Quoted from Andrea AWsec
I don't know Lola, white rice comes up on a number of SWAMIs in the superfood section and the brown is in the neutral, one would think the brown would always be better but not in some cases :), totally individual. Not sure why this is :-/.


WOW.  this is quite interesting....can't wait for my appt!!  And i hope you come out to the NY meetup Andrea!!!  Ooo, i'm gonna pic ur brain!!!  ;D

Posted by: 6949 (Guest), Sunday, November 8, 2009, 12:19am; Reply: 19

Sparrow, I get my white spelt flour from Vita-Spelt and it pretty much works the same as All Purpose wheat flour. I don't like it as well as the whole grain for baking bread, it always seems too dry. Could just me something I'm doing wrong though  :P Baking with spelt is a little different then baking with regular wheat flour so maybe I just haven't figured it out yet. [/quote]

I recently read some cookbooks on baking with spelt, and have been baking my on breads and treats. Spelt does need more liquid. It should always be slightly sticky and moist. Also, if your bread is dry or heavy, this means that you are over neading. Spelt takes alot less time to rise and it needs less kneading. Hope this helps. This seems to hold true for whole spelt and white spelt.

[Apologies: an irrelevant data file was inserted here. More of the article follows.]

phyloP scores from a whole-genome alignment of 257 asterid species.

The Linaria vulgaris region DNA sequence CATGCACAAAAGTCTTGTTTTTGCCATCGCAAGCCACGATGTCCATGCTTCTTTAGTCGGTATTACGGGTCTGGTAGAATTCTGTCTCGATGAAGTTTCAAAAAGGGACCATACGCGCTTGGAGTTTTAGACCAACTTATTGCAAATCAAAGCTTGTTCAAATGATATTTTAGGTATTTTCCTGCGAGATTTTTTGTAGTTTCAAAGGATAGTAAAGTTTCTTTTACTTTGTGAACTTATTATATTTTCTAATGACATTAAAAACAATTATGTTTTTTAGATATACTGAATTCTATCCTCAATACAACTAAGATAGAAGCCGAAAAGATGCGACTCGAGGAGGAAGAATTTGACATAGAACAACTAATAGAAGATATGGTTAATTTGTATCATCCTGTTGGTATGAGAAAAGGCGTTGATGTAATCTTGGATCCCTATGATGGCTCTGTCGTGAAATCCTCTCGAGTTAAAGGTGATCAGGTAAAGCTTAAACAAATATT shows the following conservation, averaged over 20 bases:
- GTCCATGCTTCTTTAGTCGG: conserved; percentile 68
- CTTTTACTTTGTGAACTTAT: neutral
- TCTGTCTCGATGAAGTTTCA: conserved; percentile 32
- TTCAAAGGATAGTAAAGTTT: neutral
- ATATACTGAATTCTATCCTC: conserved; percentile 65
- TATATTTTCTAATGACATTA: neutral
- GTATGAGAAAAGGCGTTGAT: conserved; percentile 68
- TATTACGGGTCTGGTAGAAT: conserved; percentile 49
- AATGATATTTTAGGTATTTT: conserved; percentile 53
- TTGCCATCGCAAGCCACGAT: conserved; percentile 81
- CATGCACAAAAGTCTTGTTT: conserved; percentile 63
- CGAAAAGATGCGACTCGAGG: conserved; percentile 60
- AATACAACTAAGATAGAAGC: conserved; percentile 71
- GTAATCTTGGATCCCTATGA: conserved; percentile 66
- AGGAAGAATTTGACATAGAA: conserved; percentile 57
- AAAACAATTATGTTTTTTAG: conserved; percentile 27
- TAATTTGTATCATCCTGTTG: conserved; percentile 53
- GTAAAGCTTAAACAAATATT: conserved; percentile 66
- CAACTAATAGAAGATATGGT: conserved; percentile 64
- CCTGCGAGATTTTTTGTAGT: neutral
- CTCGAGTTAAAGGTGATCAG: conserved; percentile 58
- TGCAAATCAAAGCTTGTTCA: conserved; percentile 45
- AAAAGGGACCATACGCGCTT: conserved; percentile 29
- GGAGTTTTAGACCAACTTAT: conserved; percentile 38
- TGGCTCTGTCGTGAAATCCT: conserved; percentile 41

Posted by: Andrea AWsec, Sunday, November 8, 2009, 12:20am; Reply: 20
I'll be at the meetup. When is your appointment?

Hijacked :X :X :) :)
Posted by: Heidi, Sunday, November 8, 2009, 12:36am; Reply: 21
Thanks everyone. I did a lot of reading about baking with spelt before I gave it a try so I already knew about the water and kneeding stuff. I have the best luck with the white flour if I leave it really wet and soft.
I've been testing out some biscuts for Thanksgiving and have decided that I really like the flavor of the whole grain best, the white is kind of bland  :-/
Another thing I have been doing is adding an egg to the dough. Years ago I found it helped WW loaves to rise better and it works the same with the spelt.
I'm a "by feel" baker, so it is just a matter of getting used to a new feel  ;D
Posted by: Lola, Sunday, November 8, 2009, 3:16am; Reply: 22
we re talking spelt here......and swami doesn t give me a white or whole spelt option.......

yes indeed individuality...I do know! ;)

the only option I have is whole spelt and it s an avoid!

swami didn t even bother to give me the white spelt option.....
kind of obvious, right?